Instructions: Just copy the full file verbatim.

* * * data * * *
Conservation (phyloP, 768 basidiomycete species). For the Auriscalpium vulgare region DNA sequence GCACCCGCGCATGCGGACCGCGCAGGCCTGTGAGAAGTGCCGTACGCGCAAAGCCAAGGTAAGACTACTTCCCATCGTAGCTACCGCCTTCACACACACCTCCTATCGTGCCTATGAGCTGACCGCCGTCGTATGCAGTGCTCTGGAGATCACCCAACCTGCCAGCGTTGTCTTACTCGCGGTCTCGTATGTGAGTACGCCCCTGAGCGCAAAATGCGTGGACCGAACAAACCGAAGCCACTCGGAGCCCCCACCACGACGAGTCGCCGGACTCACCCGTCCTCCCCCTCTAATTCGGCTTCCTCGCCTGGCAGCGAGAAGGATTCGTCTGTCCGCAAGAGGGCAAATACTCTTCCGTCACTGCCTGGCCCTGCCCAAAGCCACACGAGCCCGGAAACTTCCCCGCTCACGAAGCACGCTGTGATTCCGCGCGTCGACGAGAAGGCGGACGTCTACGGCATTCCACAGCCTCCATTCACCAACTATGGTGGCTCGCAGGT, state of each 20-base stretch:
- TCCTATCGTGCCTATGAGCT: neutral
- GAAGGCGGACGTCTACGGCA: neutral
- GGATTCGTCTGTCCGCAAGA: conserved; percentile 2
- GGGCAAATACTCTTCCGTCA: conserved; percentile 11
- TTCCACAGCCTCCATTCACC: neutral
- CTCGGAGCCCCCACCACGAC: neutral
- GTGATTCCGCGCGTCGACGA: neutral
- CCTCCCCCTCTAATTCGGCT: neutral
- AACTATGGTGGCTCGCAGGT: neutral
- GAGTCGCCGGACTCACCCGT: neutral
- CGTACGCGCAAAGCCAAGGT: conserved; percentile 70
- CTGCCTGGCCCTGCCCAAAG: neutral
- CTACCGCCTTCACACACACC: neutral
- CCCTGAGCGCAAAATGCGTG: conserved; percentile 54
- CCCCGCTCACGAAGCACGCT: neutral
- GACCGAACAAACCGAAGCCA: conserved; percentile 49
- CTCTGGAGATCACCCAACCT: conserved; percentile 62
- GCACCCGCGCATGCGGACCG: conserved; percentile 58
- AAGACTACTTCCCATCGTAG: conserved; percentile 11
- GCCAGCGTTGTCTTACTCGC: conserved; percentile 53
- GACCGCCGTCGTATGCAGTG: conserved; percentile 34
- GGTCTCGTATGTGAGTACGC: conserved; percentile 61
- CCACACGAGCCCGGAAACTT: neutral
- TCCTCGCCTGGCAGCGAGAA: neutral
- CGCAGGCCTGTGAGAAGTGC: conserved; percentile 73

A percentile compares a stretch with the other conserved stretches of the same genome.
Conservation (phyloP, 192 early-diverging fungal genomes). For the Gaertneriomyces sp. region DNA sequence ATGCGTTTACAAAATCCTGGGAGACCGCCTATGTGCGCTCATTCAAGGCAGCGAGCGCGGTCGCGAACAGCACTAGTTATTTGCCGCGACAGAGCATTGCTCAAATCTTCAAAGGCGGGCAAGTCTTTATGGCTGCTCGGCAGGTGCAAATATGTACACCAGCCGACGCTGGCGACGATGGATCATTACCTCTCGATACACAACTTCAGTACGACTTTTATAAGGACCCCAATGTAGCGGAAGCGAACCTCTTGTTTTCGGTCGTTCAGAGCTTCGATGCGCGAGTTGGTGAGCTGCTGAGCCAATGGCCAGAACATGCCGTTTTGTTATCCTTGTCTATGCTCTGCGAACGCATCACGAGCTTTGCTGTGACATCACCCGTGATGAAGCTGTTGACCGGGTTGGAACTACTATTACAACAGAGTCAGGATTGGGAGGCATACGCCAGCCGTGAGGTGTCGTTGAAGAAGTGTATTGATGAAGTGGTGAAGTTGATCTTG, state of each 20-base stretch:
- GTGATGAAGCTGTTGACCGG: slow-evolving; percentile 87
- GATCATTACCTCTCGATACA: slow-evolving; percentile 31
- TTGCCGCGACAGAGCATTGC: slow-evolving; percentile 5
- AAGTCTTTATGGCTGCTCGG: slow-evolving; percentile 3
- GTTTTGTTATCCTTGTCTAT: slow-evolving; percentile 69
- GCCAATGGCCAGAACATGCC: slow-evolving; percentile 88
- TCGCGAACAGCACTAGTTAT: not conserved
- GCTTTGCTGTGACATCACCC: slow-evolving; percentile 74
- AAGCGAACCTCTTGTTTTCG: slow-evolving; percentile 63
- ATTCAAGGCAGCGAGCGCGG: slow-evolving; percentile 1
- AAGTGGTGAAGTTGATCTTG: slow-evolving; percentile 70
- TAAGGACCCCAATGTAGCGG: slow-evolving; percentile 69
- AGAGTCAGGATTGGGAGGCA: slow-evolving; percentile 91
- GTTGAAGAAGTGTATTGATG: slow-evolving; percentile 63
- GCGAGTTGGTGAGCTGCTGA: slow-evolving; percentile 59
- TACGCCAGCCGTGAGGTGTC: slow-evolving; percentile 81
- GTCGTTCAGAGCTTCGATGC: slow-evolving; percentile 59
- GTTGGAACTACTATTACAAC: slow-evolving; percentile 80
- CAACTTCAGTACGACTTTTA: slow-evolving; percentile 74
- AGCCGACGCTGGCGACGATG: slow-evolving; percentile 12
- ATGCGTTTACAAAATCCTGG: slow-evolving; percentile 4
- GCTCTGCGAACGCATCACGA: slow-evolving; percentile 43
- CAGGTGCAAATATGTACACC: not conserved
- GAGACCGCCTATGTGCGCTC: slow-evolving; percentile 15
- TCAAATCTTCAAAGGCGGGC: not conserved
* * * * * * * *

Conservation (phyloP, 768 basidiomycete species). For the Auriscalpium vulgare region DNA sequence GCACCCGCGCATGCGGACCGCGCAGGCCTGTGAGAAGTGCCGTACGCGCAAAGCCAAGGTAAGACTACTTCCCATCGTAGCTACCGCCTTCACACACACCTCCTATCGTGCCTATGAGCTGACCGCCGTCGTATGCAGTGCTCTGGAGATCACCCAACCTGCCAGCGTTGTCTTACTCGCGGTCTCGTATGTGAGTACGCCCCTGAGCGCAAAATGCGTGGACCGAACAAACCGAAGCCACTCGGAGCCCCCACCACGACGAGTCGCCGGACTCACCCGTCCTCCCCCTCTAATTCGGCTTCCTCGCCTGGCAGCGAGAAGGATTCGTCTGTCCGCAAGAGGGCAAATACTCTTCCGTCACTGCCTGGCCCTGCCCAAAGCCACACGAGCCCGGAAACTTCCCCGCTCACGAAGCACGCTGTGATTCCGCGCGTCGACGAGAAGGCGGACGTCTACGGCATTCCACAGCCTCCATTCACCAACTATGGTGGCTCGCAGGT, state of each 20-base stretch:
- TCCTATCGTGCCTATGAGCT: neutral
- GAAGGCGGACGTCTACGGCA: neutral
- GGATTCGTCTGTCCGCAAGA: conserved; percentile 2
- GGGCAAATACTCTTCCGTCA: conserved; percentile 11
- TTCCACAGCCTCCATTCACC: neutral
- CTCGGAGCCCCCACCACGAC: neutral
- GTGATTCCGCGCGTCGACGA: neutral
- CCTCCCCCTCTAATTCGGCT: neutral
- AACTATGGTGGCTCGCAGGT: neutral
- GAGTCGCCGGACTCACCCGT: neutral
- CGTACGCGCAAAGCCAAGGT: conserved; percentile 70
- CTGCCTGGCCCTGCCCAAAG: neutral
- CTACCGCCTTCACACACACC: neutral
- CCCTGAGCGCAAAATGCGTG: conserved; percentile 54
- CCCCGCTCACGAAGCACGCT: neutral
- GACCGAACAAACCGAAGCCA: conserved; percentile 49
- CTCTGGAGATCACCCAACCT: conserved; percentile 62
- GCACCCGCGCATGCGGACCG: conserved; percentile 58
- AAGACTACTTCCCATCGTAG: conserved; percentile 11
- GCCAGCGTTGTCTTACTCGC: conserved; percentile 53
- GACCGCCGTCGTATGCAGTG: conserved; percentile 34
- GGTCTCGTATGTGAGTACGC: conserved; percentile 61
- CCACACGAGCCCGGAAACTT: neutral
- TCCTCGCCTGGCAGCGAGAA: neutral
- CGCAGGCCTGTGAGAAGTGC: conserved; percentile 73

A percentile compares a stretch with the other conserved stretches of the same genome.
Conservation (phyloP, 192 early-diverging fungal genomes). For the Gaertneriomyces sp. region DNA sequence ATGCGTTTACAAAATCCTGGGAGACCGCCTATGTGCGCTCATTCAAGGCAGCGAGCGCGGTCGCGAACAGCACTAGTTATTTGCCGCGACAGAGCATTGCTCAAATCTTCAAAGGCGGGCAAGTCTTTATGGCTGCTCGGCAGGTGCAAATATGTACACCAGCCGACGCTGGCGACGATGGATCATTACCTCTCGATACACAACTTCAGTACGACTTTTATAAGGACCCCAATGTAGCGGAAGCGAACCTCTTGTTTTCGGTCGTTCAGAGCTTCGATGCGCGAGTTGGTGAGCTGCTGAGCCAATGGCCAGAACATGCCGTTTTGTTATCCTTGTCTATGCTCTGCGAACGCATCACGAGCTTTGCTGTGACATCACCCGTGATGAAGCTGTTGACCGGGTTGGAACTACTATTACAACAGAGTCAGGATTGGGAGGCATACGCCAGCCGTGAGGTGTCGTTGAAGAAGTGTATTGATGAAGTGGTGAAGTTGATCTTG, state of each 20-base stretch:
- GTGATGAAGCTGTTGACCGG: slow-evolving; percentile 87
- GATCATTACCTCTCGATACA: slow-evolving; percentile 31
- TTGCCGCGACAGAGCATTGC: slow-evolving; percentile 5
- AAGTCTTTATGGCTGCTCGG: slow-evolving; percentile 3
- GTTTTGTTATCCTTGTCTAT: slow-evolving; percentile 69
- GCCAATGGCCAGAACATGCC: slow-evolving; percentile 88
- TCGCGAACAGCACTAGTTAT: not conserved
- GCTTTGCTGTGACATCACCC: slow-evolving; percentile 74
- AAGCGAACCTCTTGTTTTCG: slow-evolving; percentile 63
- ATTCAAGGCAGCGAGCGCGG: slow-evolving; percentile 1
- AAGTGGTGAAGTTGATCTTG: slow-evolving; percentile 70
- TAAGGACCCCAATGTAGCGG: slow-evolving; percentile 69
- AGAGTCAGGATTGGGAGGCA: slow-evolving; percentile 91
- GTTGAAGAAGTGTATTGATG: slow-evolving; percentile 63
- GCGAGTTGGTGAGCTGCTGA: slow-evolving; percentile 59
- TACGCCAGCCGTGAGGTGTC: slow-evolving; percentile 81
- GTCGTTCAGAGCTTCGATGC: slow-evolving; percentile 59
- GTTGGAACTACTATTACAAC: slow-evolving; percentile 80
- CAACTTCAGTACGACTTTTA: slow-evolving; percentile 74
- AGCCGACGCTGGCGACGATG: slow-evolving; percentile 12
- ATGCGTTTACAAAATCCTGG: slow-evolving; percentile 4
- GCTCTGCGAACGCATCACGA: slow-evolving; percentile 43
- CAGGTGCAAATATGTACACC: not conserved
- GAGACCGCCTATGTGCGCTC: slow-evolving; percentile 15
- TCAAATCTTCAAAGGCGGGC: not conserved